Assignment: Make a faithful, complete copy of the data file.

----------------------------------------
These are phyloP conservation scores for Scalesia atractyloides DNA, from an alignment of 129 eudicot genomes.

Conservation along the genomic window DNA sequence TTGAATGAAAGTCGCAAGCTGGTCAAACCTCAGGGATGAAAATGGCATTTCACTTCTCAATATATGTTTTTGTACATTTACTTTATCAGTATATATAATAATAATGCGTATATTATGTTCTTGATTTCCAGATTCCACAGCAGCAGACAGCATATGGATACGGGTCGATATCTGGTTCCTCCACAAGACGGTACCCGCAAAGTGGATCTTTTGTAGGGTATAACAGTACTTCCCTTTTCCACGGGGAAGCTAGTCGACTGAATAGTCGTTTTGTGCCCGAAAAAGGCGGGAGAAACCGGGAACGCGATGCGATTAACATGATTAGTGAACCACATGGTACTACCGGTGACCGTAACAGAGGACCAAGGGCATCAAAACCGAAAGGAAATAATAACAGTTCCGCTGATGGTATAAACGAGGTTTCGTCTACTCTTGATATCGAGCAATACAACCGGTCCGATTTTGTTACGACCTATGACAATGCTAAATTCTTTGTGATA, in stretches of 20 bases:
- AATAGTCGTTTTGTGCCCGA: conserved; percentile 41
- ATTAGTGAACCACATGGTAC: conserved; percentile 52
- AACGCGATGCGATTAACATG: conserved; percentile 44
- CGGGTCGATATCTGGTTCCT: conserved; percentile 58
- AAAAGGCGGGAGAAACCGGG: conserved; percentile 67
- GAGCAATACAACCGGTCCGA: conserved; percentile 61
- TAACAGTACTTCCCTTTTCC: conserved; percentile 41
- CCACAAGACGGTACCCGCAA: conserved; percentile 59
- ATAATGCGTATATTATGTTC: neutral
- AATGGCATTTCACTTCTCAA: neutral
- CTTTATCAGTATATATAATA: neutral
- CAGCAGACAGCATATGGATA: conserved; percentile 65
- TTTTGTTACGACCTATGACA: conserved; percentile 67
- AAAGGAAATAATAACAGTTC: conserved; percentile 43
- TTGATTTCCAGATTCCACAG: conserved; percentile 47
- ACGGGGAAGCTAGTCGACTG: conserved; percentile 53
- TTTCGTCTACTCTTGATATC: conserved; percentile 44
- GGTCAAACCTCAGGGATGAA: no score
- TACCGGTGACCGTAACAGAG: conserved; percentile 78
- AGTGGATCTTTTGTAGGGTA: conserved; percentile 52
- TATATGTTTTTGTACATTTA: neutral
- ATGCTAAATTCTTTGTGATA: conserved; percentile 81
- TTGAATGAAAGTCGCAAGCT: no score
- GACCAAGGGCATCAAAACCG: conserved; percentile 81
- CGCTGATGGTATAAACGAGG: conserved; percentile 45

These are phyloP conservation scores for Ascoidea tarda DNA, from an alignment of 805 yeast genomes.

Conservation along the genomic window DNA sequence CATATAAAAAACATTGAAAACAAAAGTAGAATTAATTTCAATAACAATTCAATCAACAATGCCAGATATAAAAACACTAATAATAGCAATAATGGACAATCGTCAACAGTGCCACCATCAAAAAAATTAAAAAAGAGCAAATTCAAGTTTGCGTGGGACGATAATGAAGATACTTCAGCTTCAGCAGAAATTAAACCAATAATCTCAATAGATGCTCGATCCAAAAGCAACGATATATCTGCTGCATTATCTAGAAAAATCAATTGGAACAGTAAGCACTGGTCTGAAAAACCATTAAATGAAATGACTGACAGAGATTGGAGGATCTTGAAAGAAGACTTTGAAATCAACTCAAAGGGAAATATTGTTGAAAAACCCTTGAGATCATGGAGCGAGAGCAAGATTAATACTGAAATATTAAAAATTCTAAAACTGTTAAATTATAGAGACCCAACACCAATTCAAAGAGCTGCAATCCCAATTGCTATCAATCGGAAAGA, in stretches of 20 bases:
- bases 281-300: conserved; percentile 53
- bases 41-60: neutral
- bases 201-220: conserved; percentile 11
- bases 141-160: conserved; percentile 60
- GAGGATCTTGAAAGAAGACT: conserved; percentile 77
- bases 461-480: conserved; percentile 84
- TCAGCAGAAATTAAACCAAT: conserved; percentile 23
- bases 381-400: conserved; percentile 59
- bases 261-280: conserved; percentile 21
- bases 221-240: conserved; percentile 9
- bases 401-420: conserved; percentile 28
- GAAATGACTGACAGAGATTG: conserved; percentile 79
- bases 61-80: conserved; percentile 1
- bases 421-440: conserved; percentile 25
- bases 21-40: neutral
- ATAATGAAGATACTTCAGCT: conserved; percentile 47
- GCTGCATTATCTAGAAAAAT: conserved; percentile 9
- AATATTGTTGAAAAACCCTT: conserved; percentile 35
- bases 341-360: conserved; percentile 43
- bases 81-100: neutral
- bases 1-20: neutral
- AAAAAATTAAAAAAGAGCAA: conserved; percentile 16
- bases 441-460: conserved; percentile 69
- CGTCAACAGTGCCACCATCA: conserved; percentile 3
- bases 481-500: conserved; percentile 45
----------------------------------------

These are phyloP conservation scores for Scalesia atractyloides DNA, from an alignment of 129 eudicot genomes.

Conservation along the genomic window DNA sequence TTGAATGAAAGTCGCAAGCTGGTCAAACCTCAGGGATGAAAATGGCATTTCACTTCTCAATATATGTTTTTGTACATTTACTTTATCAGTATATATAATAATAATGCGTATATTATGTTCTTGATTTCCAGATTCCACAGCAGCAGACAGCATATGGATACGGGTCGATATCTGGTTCCTCCACAAGACGGTACCCGCAAAGTGGATCTTTTGTAGGGTATAACAGTACTTCCCTTTTCCACGGGGAAGCTAGTCGACTGAATAGTCGTTTTGTGCCCGAAAAAGGCGGGAGAAACCGGGAACGCGATGCGATTAACATGATTAGTGAACCACATGGTACTACCGGTGACCGTAACAGAGGACCAAGGGCATCAAAACCGAAAGGAAATAATAACAGTTCCGCTGATGGTATAAACGAGGTTTCGTCTACTCTTGATATCGAGCAATACAACCGGTCCGATTTTGTTACGACCTATGACAATGCTAAATTCTTTGTGATA, in stretches of 20 bases:
- AATAGTCGTTTTGTGCCCGA: conserved; percentile 41
- ATTAGTGAACCACATGGTAC: conserved; percentile 52
- AACGCGATGCGATTAACATG: conserved; percentile 44
- CGGGTCGATATCTGGTTCCT: conserved; percentile 58
- AAAAGGCGGGAGAAACCGGG: conserved; percentile 67
- GAGCAATACAACCGGTCCGA: conserved; percentile 61
- TAACAGTACTTCCCTTTTCC: conserved; percentile 41
- CCACAAGACGGTACCCGCAA: conserved; percentile 59
- ATAATGCGTATATTATGTTC: neutral
- AATGGCATTTCACTTCTCAA: neutral
- CTTTATCAGTATATATAATA: neutral
- CAGCAGACAGCATATGGATA: conserved; percentile 65
- TTTTGTTACGACCTATGACA: conserved; percentile 67
- AAAGGAAATAATAACAGTTC: conserved; percentile 43
- TTGATTTCCAGATTCCACAG: conserved; percentile 47
- ACGGGGAAGCTAGTCGACTG: conserved; percentile 53
- TTTCGTCTACTCTTGATATC: conserved; percentile 44
- GGTCAAACCTCAGGGATGAA: no score
- TACCGGTGACCGTAACAGAG: conserved; percentile 78
- AGTGGATCTTTTGTAGGGTA: conserved; percentile 52
- TATATGTTTTTGTACATTTA: neutral
- ATGCTAAATTCTTTGTGATA: conserved; percentile 81
- TTGAATGAAAGTCGCAAGCT: no score
- GACCAAGGGCATCAAAACCG: conserved; percentile 81
- CGCTGATGGTATAAACGAGG: conserved; percentile 45

These are phyloP conservation scores for Ascoidea tarda DNA, from an alignment of 805 yeast genomes.

Conservation along the genomic window DNA sequence CATATAAAAAACATTGAAAACAAAAGTAGAATTAATTTCAATAACAATTCAATCAACAATGCCAGATATAAAAACACTAATAATAGCAATAATGGACAATCGTCAACAGTGCCACCATCAAAAAAATTAAAAAAGAGCAAATTCAAGTTTGCGTGGGACGATAATGAAGATACTTCAGCTTCAGCAGAAATTAAACCAATAATCTCAATAGATGCTCGATCCAAAAGCAACGATATATCTGCTGCATTATCTAGAAAAATCAATTGGAACAGTAAGCACTGGTCTGAAAAACCATTAAATGAAATGACTGACAGAGATTGGAGGATCTTGAAAGAAGACTTTGAAATCAACTCAAAGGGAAATATTGTTGAAAAACCCTTGAGATCATGGAGCGAGAGCAAGATTAATACTGAAATATTAAAAATTCTAAAACTGTTAAATTATAGAGACCCAACACCAATTCAAAGAGCTGCAATCCCAATTGCTATCAATCGGAAAGA, in stretches of 20 bases:
- bases 281-300: conserved; percentile 53
- bases 41-60: neutral
- bases 201-220: conserved; percentile 11
- bases 141-160: conserved; percentile 60
- GAGGATCTTGAAAGAAGACT: conserved; percentile 77
- bases 461-480: conserved; percentile 84
- TCAGCAGAAATTAAACCAAT: conserved; percentile 23
- bases 381-400: conserved; percentile 59
- bases 261-280: conserved; percentile 21
- bases 221-240: conserved; percentile 9
- bases 401-420: conserved; percentile 28
- GAAATGACTGACAGAGATTG: conserved; percentile 79
- bases 61-80: conserved; percentile 1
- bases 421-440: conserved; percentile 25
- bases 21-40: neutral
- ATAATGAAGATACTTCAGCT: conserved; percentile 47
- GCTGCATTATCTAGAAAAAT: conserved; percentile 9
- AATATTGTTGAAAAACCCTT: conserved; percentile 35
- bases 341-360: conserved; percentile 43
- bases 81-100: neutral
- bases 1-20: neutral
- AAAAAATTAAAAAAGAGCAA: conserved; percentile 16
- bases 441-460: conserved; percentile 69
- CGTCAACAGTGCCACCATCA: conserved; percentile 3
- bases 481-500: conserved; percentile 45